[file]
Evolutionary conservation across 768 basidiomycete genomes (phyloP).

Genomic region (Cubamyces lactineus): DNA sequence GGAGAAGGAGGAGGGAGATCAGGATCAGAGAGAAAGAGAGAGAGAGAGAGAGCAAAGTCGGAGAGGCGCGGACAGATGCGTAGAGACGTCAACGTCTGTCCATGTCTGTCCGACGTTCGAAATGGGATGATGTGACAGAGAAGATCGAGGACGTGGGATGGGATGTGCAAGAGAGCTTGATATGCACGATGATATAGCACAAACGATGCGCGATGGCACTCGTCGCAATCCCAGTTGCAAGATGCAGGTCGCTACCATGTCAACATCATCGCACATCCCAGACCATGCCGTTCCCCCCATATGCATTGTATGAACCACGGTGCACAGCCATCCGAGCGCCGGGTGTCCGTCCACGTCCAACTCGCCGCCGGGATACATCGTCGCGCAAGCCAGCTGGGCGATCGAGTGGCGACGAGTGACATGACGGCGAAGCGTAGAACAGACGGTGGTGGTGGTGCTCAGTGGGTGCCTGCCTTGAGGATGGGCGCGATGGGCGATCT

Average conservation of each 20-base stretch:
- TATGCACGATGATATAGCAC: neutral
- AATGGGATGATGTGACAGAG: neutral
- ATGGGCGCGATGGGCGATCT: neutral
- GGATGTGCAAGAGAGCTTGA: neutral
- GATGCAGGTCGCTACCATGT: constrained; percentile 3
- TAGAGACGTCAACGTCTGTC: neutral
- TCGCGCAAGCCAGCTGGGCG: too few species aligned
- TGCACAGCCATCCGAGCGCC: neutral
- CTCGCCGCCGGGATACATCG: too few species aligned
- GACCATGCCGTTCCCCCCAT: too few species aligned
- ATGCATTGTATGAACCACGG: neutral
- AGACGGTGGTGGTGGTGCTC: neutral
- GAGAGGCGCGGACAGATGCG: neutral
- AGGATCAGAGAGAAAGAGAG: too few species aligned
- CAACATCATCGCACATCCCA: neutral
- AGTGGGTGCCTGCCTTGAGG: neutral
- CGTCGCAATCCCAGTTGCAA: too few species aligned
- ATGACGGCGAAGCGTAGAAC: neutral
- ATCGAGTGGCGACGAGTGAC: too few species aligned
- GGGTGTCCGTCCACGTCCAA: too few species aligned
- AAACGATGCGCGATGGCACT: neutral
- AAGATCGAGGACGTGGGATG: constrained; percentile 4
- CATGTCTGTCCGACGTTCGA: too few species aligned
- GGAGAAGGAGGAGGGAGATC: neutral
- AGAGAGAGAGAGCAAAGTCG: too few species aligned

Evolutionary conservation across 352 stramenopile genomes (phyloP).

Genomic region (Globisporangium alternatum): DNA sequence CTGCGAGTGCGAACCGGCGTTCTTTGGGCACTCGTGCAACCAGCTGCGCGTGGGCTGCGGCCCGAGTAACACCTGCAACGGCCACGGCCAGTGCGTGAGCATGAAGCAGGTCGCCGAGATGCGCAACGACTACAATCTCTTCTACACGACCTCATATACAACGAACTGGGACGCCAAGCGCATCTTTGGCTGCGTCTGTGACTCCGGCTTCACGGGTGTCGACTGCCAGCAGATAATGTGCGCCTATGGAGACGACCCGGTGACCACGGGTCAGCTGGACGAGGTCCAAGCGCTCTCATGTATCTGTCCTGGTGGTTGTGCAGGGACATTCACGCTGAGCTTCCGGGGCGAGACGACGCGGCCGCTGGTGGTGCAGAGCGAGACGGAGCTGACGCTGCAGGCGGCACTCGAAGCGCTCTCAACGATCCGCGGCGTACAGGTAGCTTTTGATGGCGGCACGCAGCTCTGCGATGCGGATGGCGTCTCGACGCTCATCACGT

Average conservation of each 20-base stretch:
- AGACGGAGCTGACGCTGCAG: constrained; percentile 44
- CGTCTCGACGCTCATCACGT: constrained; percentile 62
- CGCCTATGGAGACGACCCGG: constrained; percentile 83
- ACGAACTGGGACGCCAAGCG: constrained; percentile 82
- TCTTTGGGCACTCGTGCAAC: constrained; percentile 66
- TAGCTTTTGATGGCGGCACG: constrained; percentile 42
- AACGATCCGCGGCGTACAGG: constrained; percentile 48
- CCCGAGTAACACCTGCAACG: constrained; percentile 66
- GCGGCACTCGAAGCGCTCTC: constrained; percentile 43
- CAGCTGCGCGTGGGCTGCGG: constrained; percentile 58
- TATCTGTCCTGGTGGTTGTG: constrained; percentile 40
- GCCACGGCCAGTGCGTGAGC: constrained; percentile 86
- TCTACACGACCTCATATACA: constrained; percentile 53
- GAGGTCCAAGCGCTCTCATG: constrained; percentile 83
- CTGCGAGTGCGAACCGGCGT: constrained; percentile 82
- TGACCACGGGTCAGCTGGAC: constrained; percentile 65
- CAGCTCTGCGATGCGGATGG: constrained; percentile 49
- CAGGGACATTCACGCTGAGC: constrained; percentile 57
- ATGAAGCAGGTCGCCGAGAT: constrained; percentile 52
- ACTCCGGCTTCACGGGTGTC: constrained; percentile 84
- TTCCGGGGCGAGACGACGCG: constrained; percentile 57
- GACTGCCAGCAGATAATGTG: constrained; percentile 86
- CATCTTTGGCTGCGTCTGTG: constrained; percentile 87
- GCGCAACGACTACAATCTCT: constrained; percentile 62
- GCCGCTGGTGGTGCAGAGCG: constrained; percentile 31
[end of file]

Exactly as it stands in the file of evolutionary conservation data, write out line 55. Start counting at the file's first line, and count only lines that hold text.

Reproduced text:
- GCGCAACGACTACAATCTCT: constrained; percentile 62